“The management team went searching for the couple in their room, but the ‘Do Not Disturb’ board was displayed so they did not open the door. But after there was still no sign of the couple later, the management opened their room they found that they were not inside,’’ the MNDF said.

Police and MNDF were called around 8:40 pm on August 17.

MNDF officers have snorkeled around the island and searched the area using Maldivian Air Taxi (MAT) and Trans Maldivian Airways (TMA) seaplanes searching for the missing bodies since the report was filed.

Shiyam told Minivan News that “accidents may happen, but we don’t feel that there is anything to be concerned about with resort safety. We don’t feel the disappearance of the Japanese couple reflects on the resort’s safety procedures.”

Two weeks ago Minivan News reported on a British couple found dead following a quad bike accident on Kuredu Island Resort. Emma and Jonathan Gray had been married just seven days before the accident, when the quad bike they were riding on as passengers collided with a tree on the island. The driver, subsequently identified as Filip Petre, the son of a Kuredu resort shareholder, was seriously injured in the accident.


Maldives celebrates International Women’s Day

The Maldives celebrated the 100th anniversary of International Women’s Day yesterday evening at a function jointly organised by the UNFPA and NGO Thirees Nuvaeh.

Speakers included the country’s first female MP and former Health Minister Aneesa Ahmed, serving MP Eva Abdulla, Sheikh Mohamed Qubadh Abubakru and Savithri Goonesekara, Emeritus Professor of Law at the University of Colombo in Sri Lanka.

UNFPA Country Lene Christiansen observed that women in the Maldives carried a lot of responsibility, with the country having of the highest ratios of female-led households in the world at 47 percent. Half of the time this was due to migration of the spouse for work, and in one in six cases, because of the divorce or death of the spouse, she explained.

However female unemployment was three times higher than for men, she noted, and had a mere six percent representation in parliament. In addition, a third of women aged 15-49 had reported suffering physical or sexual violence.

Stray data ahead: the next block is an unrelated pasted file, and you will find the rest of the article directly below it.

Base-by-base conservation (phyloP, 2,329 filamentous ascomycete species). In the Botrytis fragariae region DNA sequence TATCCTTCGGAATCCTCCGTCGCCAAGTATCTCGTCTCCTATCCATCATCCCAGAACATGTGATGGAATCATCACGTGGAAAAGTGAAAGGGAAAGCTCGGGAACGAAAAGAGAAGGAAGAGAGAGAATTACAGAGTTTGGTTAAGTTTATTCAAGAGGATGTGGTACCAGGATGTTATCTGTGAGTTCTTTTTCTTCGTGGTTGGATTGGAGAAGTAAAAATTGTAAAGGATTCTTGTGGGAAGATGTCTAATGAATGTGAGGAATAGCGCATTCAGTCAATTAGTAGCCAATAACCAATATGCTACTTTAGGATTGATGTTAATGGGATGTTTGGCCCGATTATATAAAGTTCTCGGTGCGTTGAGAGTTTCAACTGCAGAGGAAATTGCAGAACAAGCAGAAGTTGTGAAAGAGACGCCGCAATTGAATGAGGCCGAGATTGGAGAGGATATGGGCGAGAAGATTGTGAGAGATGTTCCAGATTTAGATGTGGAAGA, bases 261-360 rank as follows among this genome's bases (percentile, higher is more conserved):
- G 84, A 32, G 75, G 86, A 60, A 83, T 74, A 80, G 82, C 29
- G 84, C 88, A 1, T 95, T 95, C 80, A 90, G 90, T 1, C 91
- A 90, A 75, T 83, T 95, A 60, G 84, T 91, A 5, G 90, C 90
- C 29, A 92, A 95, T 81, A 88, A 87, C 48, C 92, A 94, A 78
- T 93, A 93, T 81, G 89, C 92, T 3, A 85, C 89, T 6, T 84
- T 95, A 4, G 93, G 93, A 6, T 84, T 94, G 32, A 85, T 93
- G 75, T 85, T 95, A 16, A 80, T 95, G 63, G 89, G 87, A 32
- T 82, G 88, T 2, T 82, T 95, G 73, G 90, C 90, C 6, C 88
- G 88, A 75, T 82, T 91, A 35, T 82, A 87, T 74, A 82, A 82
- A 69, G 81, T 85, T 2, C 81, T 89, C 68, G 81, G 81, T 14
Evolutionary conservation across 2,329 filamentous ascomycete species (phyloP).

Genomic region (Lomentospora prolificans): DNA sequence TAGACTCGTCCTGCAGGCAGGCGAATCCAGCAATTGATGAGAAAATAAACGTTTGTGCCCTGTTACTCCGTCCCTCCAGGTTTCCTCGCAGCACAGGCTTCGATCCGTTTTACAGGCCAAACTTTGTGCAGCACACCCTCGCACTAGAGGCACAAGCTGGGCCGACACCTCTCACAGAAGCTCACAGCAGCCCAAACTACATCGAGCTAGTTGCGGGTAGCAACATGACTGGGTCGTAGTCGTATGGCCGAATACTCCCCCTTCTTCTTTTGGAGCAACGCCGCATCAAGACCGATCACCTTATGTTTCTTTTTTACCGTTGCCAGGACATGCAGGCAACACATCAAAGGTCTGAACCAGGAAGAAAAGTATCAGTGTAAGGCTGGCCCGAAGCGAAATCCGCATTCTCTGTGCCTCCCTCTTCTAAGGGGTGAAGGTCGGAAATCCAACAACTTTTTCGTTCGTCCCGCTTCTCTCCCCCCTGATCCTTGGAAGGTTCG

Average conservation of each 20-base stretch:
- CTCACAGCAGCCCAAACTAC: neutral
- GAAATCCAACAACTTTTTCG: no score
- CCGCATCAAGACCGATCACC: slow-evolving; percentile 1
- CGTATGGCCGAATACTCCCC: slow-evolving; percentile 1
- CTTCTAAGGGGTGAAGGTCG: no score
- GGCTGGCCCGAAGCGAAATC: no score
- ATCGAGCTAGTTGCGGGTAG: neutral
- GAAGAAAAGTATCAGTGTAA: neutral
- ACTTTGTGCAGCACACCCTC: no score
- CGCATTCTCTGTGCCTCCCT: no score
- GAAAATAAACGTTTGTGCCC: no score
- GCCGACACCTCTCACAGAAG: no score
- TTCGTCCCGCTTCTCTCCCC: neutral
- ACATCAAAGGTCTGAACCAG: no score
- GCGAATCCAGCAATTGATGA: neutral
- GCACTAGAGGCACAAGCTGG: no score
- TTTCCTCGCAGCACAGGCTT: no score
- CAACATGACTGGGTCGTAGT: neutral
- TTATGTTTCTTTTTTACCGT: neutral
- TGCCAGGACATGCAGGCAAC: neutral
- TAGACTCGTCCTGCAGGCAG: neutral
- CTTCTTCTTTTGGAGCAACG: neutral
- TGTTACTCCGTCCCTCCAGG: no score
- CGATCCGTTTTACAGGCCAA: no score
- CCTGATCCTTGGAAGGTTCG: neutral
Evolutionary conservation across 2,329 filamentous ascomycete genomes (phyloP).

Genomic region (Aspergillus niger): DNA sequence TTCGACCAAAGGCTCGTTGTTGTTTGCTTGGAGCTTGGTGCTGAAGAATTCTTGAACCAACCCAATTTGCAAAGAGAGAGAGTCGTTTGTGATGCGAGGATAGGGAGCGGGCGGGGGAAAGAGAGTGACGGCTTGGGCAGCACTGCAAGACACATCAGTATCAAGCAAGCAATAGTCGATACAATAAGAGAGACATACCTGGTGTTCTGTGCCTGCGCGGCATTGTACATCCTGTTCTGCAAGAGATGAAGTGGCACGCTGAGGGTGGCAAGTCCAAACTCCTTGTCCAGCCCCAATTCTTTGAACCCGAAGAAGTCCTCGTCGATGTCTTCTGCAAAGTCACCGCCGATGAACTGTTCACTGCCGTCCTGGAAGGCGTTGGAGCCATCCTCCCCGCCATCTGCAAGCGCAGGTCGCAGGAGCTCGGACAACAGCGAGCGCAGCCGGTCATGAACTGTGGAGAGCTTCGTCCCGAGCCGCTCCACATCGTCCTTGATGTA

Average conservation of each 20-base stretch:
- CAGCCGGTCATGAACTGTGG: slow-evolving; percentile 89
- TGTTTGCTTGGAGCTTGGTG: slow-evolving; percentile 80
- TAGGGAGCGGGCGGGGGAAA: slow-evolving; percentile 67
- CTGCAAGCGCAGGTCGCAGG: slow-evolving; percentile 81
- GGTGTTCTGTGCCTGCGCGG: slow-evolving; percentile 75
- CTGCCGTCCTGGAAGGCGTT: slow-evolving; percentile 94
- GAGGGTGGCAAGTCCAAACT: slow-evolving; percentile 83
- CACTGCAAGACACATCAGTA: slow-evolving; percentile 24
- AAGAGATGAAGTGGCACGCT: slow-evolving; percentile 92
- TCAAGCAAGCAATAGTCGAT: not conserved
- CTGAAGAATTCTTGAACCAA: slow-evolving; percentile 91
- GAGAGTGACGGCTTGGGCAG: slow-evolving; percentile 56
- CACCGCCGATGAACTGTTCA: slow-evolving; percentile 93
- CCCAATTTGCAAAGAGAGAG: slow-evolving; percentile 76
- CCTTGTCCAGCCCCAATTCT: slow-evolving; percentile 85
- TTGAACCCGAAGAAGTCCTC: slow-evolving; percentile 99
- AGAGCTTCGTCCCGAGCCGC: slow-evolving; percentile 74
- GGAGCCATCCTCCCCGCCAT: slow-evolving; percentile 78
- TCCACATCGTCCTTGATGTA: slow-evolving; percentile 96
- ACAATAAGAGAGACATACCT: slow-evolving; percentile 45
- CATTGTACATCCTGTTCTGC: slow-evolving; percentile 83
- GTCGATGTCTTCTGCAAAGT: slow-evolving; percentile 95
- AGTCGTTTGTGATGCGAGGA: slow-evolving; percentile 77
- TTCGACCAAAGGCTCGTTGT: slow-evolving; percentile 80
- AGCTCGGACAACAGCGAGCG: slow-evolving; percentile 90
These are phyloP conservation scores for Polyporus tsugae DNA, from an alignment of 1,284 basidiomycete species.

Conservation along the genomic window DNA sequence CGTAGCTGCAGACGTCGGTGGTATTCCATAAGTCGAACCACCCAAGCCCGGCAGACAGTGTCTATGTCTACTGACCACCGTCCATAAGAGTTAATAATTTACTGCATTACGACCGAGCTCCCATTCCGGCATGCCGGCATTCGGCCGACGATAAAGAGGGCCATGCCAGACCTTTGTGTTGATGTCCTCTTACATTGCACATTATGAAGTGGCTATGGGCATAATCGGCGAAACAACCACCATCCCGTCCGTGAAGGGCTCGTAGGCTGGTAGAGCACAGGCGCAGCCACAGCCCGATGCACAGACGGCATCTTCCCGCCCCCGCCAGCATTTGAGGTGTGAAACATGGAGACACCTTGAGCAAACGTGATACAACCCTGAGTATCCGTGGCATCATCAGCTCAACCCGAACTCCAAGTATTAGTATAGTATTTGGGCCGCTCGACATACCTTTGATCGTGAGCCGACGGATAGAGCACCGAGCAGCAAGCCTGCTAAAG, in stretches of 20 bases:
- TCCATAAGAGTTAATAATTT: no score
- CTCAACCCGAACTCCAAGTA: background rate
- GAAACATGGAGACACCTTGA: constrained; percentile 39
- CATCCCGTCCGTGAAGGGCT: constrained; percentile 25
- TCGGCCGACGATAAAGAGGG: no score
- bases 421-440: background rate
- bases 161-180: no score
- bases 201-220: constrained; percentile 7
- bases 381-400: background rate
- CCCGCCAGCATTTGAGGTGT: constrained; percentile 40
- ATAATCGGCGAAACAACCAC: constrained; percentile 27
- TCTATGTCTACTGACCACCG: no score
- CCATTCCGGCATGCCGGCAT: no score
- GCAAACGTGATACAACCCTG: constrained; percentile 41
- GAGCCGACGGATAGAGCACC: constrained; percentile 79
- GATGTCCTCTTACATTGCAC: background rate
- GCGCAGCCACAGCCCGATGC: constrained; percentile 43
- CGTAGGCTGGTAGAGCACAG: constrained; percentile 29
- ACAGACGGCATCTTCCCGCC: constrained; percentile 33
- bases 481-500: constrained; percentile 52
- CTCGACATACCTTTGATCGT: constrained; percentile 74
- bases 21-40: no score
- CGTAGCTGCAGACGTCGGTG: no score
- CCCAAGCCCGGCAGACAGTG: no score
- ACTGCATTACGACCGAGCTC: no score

Christiansen also noted the rising practice of home schooling of girls, “which denies them access to the school system including higher level education, and restricts other opportunities in life.”

“The constitution upholds gender equality and non discrimination, but in reality women are disadvantaged and cannot participate in economic and political activities,” she said.

Civil society had a crucial role to play as “a watchdog” for women’s rights, and in ensuring that politicians were held accountable to the female half of their constituencies.

Maldivian Democratic Party (MDP) MP Eva Abdulla claimed that the Maldives’ newfound freedom of expression, which many women had fought for, was now being misused “to attack and demean women in the name of religion.”

Instead, Abdulla said, “Islam is the religion that taught us to respect our mothers and our women above all else.”

“We have been reluctant to address this issue head on. Women have been under constant attack for two years and we have not been able to counter it – we simply don’t have confidence [do to so],” she said.

Equality was, she said, about ensuring women had equal access to opportunity – something that had not happened despite the efforts of women to bring about democracy and human rights in the Maldives.

“A lot of women were involved in the last five years of the democratic movement,” Abdulla said, “but [afterwards], men inherited all the jobs.”

In her speech, Goonesekara emphasised that “women in the West had to fight for aspirations for equal life chances and for their rights a century ago. They struggled for the right to vote, to work, and for safe and fair conditions of work and employment.”

The origin of women’s day stemmed from working women, she said, who united after a fire in a US garment factory at the turn of the 20th century that killed 146 women.

“We have to remind ourselves that we are members of the international community,” she said, “and sometimes in our countries our own traditions and governance are seen as something different from those of the international community. But we live in a connected world and are bound by principles of the UN charter on human rights.”

“Equality,” she said, “is a much misunderstood word, but it is precisely about giving women equal life chances and sharing the world with men.”

The event concluded with entertainment including Boduberu/Dhigudhandi by Villigili and Hura Groups, Dhivehi Peoms, Bandhi, Raivaru, and Buzura Dance.